An Argentine “friend” is due to visit. Eight years ago, he was a great inspiration to me.
Three years ago we met, and I thought we were well-matched on the dance floor.
Apparently he was well-matched with my guest-room.
Last year he saw fit to rave about the dancing of one of my friends, who has also been my student.
This year, he gives extravagant compliments to another such friend.
And when I suggest some milongas we might go to during his visit, answers cryptically “I’m coming to Berlin to dance with good dancers.”
This comment and its possible implications for his assessment of me (as he doesn’t clearly include me in that group), twist and burn inside me.
Is it my ochos? Is it my smile? My friends are skinnier and younger and more charming than me. Is it my dancing or my personality? Is it because I am a peer, and there is a threat there, which my friends do not pose?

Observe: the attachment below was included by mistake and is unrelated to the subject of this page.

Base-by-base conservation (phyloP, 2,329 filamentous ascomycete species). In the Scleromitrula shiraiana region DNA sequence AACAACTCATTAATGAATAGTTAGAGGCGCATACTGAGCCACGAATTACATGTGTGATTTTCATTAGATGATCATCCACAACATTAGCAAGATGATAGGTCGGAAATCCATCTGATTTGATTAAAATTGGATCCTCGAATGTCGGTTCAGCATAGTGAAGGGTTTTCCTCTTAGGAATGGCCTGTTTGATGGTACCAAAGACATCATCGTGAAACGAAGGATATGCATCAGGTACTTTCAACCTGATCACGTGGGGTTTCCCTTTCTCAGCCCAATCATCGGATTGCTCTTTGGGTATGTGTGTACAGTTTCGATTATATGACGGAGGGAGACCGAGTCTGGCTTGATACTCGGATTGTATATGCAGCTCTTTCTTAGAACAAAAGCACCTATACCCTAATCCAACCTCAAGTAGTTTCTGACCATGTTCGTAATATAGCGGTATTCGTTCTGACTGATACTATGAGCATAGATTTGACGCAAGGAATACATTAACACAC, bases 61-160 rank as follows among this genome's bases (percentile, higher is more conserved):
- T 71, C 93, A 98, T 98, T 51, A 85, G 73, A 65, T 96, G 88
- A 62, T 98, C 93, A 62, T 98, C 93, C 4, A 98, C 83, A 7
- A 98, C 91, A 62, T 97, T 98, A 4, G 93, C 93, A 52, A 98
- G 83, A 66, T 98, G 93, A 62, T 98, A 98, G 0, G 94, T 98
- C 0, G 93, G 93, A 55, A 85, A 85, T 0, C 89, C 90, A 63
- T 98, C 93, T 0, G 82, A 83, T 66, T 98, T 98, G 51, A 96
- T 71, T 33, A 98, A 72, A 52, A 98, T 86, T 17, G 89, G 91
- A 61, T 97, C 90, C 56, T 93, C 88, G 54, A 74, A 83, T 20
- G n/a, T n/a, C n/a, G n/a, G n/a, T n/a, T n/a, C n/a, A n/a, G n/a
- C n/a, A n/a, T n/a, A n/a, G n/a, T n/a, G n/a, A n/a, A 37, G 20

Since this month is devoted to one of my new maxims: “Silence is Self-Violence”, I decide to ask him, straight up, if I am on his list of “good dancers”.
Now I am the kind of tanguera who never, under any circumstances or in any way, asks or pressures a man to dance with me. I am the kind of person who takes my own confidence in the dancing I do and what I create with my partner and doesn’t ask for confirmation.
Daring, this one or anyway first time, just rips open a box of pain. All the times I didn’t know. All the quiet self-assaults made in this forest of doubt.
Most of the torment can be organized around the following two questions:
“Why doesn’t he dance with me?”
“Why does he dance with me?”
This is the first time I’ve asked anyone to answer a question like this because tango is a culture of silence. Like drug dealers we have a visible conversation (that’s the dance) while making a handoff. We are making back-room deals for professional connections, sex, and a place to sleep, while we dance. This is ugly. No one wants to talk about it.
No one wants to admit the desperation that is electroplated to the pride and glamour of this life.
I try to tell myself that what I make is art, or pedagogy. But I fear that what we make at tango, is lies.